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When I prefer to use WITH (NOLOCK) in all the SQL queries inside a specific large stored procedure, is there a generic way to use it for all the specific stored procedure statements, or I should use WITH (NOLOCK) for every individual query?

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I might be wrong, but this sounds like premature optimization. –  Lucero Apr 8 '12 at 12:12
This not not just an optimization, it is likely to make the application incorrect. –  usr Apr 8 '12 at 13:04
@usr, I agree, but I was really referring to the motivation to make such changes in the first place, not so much about this specific one. –  Lucero Apr 8 '12 at 14:11

2 Answers 2

up vote 9 down vote accepted

You could set the Transaction Isolation Level


However, don't forget that NOLOCK means your queries can potentially return dirty or duplicated data, or miss out data altogether. If it's an option for you, I would suggest investigating the READ_COMMITTED_SNAPSHOT database option to allow you to avoid locking issues while returning queries with consistent results.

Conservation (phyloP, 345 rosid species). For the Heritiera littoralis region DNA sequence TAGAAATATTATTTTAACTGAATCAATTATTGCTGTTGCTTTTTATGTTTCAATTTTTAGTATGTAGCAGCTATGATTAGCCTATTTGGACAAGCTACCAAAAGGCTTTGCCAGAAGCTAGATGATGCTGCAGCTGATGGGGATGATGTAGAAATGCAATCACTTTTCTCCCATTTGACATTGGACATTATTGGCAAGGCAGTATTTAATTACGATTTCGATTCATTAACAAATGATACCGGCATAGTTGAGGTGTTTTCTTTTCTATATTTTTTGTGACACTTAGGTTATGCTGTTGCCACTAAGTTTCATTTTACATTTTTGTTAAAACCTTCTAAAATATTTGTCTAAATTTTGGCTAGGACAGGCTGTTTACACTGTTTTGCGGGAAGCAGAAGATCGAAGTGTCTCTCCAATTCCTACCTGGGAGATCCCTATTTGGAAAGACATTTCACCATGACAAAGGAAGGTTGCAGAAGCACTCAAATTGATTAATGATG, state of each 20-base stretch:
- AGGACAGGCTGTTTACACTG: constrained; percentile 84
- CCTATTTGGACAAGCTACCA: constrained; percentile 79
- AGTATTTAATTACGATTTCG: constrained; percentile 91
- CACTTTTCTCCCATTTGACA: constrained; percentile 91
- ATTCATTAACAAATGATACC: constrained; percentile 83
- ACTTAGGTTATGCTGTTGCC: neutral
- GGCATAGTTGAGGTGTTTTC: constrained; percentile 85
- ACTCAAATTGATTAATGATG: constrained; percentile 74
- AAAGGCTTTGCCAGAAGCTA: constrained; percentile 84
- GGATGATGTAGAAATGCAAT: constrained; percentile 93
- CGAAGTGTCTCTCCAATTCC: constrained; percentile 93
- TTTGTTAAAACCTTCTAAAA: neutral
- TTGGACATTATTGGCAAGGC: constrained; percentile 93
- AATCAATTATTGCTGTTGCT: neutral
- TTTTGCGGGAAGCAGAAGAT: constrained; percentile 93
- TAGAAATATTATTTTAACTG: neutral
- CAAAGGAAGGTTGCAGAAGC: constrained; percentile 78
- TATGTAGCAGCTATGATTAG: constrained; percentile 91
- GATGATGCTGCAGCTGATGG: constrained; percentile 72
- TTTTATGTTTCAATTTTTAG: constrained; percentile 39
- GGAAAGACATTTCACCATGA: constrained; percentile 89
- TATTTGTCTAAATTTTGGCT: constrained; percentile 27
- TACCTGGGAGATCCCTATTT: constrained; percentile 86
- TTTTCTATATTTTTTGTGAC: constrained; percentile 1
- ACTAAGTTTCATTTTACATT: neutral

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To do this in C#, see this answer: stackoverflow.com/a/7191509/973292 –  Paul Tyng Apr 8 '12 at 12:14

You want to use the following syntax:


I found this by looking at the NOLOCK table hint located here : http://msdn.microsoft.com/en-us/library/ms187373.aspx. The WITH(NOLOCK) table hint is equivalent to setting the isolation level to be READ UNCOMMITTED. Here's the snippet from MSDN (http://msdn.microsoft.com/en-us/library/ms187373.aspx):

NOLOCK Is equivalent to READUNCOMMITTED. For more information, see READUNCOMMITTED later in this topic.

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